An Oasis in the Appalachian Mountains

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By John Cowgill

Graham Blandy, a stockbroker from New York City, established a vacation home near the small town of Boyce, Virginia.  When he died in 1926, he donated the property to the University of Virginia, and it was named the Blandy Experimental Farm.  Dr. Orland E. White took over the property years later, and he attempted to grow trees and plants from around the world on this land.  His work was continued through the years.  In 1986, this oasis was named the State Arboretum of Virginia, but the work of Graham Blandy continued, and it continues to the present day.

You’ll see trees and plants from all over the world at the State Arboretum of Virginia.   Among those plants are the Gingko Trees. They are originally grown in Asia; when you visit the Gingko Grove, you will see the largest collection of Gingkos outside of Asia.  Other plants include Cedars of Lebanon, and numerous gardens to include the Herb Garden and Zoo Garden.  There is so much here that you may need to make more than one trip to see everything this oasis has to offer.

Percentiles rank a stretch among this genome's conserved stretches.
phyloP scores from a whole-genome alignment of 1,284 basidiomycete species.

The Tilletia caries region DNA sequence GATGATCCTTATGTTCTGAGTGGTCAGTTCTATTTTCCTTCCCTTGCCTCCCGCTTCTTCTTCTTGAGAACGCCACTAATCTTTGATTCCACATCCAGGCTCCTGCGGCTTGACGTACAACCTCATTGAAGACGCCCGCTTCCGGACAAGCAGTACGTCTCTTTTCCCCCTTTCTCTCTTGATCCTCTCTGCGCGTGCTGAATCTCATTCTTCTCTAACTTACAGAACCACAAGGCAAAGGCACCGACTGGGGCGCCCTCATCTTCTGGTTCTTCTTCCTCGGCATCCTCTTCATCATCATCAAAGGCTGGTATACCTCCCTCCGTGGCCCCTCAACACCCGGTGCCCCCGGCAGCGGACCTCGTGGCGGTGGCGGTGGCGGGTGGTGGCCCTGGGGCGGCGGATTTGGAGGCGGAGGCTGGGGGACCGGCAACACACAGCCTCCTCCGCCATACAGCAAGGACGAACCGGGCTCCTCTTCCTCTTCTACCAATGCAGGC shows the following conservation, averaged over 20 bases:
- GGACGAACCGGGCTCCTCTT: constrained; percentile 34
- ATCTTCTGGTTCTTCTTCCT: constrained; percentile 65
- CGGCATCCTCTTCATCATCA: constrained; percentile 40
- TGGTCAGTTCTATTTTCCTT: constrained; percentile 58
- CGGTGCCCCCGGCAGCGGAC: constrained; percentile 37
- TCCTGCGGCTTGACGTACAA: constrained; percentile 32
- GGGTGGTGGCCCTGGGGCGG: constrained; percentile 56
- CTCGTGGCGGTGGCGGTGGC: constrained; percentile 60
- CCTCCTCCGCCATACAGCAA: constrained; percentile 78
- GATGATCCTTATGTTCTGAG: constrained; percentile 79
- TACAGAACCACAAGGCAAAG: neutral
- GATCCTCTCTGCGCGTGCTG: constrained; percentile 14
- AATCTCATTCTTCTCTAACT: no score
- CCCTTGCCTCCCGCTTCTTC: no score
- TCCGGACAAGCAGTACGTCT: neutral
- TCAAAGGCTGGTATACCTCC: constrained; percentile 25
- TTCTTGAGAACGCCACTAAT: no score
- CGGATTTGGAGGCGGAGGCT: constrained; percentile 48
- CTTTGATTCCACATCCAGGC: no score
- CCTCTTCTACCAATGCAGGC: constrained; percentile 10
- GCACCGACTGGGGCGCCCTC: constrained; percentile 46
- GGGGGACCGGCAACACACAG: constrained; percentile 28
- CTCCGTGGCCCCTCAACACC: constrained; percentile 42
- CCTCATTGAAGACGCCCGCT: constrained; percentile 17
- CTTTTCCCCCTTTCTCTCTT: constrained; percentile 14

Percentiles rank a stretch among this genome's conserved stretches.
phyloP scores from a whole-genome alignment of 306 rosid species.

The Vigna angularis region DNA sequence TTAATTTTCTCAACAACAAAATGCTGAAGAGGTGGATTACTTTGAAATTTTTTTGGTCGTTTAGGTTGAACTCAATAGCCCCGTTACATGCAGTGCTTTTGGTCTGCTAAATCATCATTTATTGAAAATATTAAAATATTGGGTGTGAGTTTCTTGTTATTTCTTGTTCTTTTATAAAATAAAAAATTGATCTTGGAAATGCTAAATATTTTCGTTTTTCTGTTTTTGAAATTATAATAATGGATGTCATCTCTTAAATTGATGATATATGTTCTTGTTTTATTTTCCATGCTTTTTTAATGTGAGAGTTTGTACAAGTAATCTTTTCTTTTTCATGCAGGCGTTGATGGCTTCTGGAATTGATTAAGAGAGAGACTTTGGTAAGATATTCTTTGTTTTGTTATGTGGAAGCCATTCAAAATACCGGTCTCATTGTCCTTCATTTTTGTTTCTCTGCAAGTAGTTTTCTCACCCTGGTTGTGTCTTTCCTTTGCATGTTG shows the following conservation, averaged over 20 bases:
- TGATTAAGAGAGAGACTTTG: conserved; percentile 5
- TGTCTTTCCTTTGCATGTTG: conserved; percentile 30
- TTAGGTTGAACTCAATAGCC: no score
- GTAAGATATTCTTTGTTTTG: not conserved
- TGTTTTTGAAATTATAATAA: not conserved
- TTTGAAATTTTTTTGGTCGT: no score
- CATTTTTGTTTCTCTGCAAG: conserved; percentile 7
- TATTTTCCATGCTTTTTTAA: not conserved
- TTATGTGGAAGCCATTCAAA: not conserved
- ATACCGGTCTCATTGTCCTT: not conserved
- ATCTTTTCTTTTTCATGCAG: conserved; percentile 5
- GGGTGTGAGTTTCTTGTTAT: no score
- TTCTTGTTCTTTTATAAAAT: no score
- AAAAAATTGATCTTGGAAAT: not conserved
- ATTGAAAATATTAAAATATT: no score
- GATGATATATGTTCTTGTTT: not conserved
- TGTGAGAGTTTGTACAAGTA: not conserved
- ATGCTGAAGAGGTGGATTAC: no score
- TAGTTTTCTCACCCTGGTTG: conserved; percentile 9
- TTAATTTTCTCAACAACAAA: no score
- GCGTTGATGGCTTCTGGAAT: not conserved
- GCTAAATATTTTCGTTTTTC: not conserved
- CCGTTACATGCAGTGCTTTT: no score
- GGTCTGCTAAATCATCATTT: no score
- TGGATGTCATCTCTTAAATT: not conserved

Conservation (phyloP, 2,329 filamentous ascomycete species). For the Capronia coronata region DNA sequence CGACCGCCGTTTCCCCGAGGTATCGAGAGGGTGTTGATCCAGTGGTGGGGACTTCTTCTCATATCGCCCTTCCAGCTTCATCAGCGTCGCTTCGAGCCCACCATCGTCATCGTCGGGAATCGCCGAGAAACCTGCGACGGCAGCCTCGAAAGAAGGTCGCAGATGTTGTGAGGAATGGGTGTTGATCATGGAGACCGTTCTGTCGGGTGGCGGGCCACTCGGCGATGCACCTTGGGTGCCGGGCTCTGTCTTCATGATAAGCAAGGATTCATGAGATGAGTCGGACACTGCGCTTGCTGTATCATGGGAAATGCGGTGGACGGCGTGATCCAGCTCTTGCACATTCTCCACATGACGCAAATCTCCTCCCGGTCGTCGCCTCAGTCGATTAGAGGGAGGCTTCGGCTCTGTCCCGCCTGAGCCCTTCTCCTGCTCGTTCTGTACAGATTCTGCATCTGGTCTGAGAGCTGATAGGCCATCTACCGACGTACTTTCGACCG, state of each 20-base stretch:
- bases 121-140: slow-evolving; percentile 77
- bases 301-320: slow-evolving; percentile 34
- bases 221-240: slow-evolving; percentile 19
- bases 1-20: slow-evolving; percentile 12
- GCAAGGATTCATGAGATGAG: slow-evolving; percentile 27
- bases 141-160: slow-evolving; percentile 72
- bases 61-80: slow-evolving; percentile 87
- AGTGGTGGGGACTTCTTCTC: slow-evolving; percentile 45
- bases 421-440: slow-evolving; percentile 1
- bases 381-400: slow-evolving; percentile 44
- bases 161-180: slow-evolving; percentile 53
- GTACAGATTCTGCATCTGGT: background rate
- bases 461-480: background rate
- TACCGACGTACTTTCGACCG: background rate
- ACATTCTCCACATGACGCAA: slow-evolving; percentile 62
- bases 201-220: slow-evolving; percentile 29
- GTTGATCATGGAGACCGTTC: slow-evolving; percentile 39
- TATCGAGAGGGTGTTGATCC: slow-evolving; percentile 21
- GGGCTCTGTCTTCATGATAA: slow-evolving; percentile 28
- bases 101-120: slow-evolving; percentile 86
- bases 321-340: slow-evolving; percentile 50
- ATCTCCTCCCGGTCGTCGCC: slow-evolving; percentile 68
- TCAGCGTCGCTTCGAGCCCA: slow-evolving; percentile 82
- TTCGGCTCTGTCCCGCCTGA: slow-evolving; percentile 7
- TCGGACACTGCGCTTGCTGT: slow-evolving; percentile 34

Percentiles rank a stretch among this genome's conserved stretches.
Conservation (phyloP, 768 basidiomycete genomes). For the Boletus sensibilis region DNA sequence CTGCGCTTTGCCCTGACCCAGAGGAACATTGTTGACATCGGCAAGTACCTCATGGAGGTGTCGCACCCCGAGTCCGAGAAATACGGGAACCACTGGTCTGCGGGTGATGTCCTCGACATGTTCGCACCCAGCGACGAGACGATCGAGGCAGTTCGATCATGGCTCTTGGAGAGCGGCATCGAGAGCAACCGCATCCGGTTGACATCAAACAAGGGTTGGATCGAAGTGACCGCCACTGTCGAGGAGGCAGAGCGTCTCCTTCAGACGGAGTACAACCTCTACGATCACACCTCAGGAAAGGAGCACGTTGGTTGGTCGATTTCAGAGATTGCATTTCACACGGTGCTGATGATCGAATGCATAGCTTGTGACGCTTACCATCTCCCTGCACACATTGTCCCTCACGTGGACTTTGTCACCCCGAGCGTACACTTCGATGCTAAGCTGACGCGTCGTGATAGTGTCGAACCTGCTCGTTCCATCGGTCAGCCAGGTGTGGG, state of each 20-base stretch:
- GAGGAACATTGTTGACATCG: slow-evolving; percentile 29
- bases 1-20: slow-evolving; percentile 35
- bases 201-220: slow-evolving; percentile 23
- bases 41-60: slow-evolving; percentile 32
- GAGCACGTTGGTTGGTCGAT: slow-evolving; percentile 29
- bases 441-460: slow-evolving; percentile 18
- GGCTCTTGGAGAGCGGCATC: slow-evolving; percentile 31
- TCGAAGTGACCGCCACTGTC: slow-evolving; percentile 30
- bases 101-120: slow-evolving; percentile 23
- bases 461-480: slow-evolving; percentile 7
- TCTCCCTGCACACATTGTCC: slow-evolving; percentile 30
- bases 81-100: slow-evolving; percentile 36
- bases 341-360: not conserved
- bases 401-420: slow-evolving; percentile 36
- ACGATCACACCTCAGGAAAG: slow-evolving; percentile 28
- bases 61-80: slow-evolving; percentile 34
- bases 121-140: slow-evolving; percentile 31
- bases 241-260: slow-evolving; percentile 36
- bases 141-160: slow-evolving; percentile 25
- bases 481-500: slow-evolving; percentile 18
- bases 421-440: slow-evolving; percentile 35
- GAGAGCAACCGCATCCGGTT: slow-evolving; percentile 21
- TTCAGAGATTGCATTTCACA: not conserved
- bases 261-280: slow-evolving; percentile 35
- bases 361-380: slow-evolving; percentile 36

The State Arboretum of Virginia is open every day of the year.  Yes, that includes Thanksgiving, Christmas, and New Year’s Day.  It is open from sunrise to sunset, and it is free to visit.  It is located at 400 Blandy Farm Lane off U.S. Route 17/50 one mile east of Boyce and U.S. Route 340.

The State Arboretum of Virginia is a farm, an arboretum, an oasis.  It is truly a place where you really can get away.


John Cowgill ( loves to visit historic places to include lesser-known sites.  He loves taking road trips, and he loves railroads.  You can also follow him on Facebook at ‘John Cowgill: Photographic Journeys’ and John Cowgill: DC Railroad Examiner.  You can also check out ‘John Cowgill: Stories of the Railroad’ at


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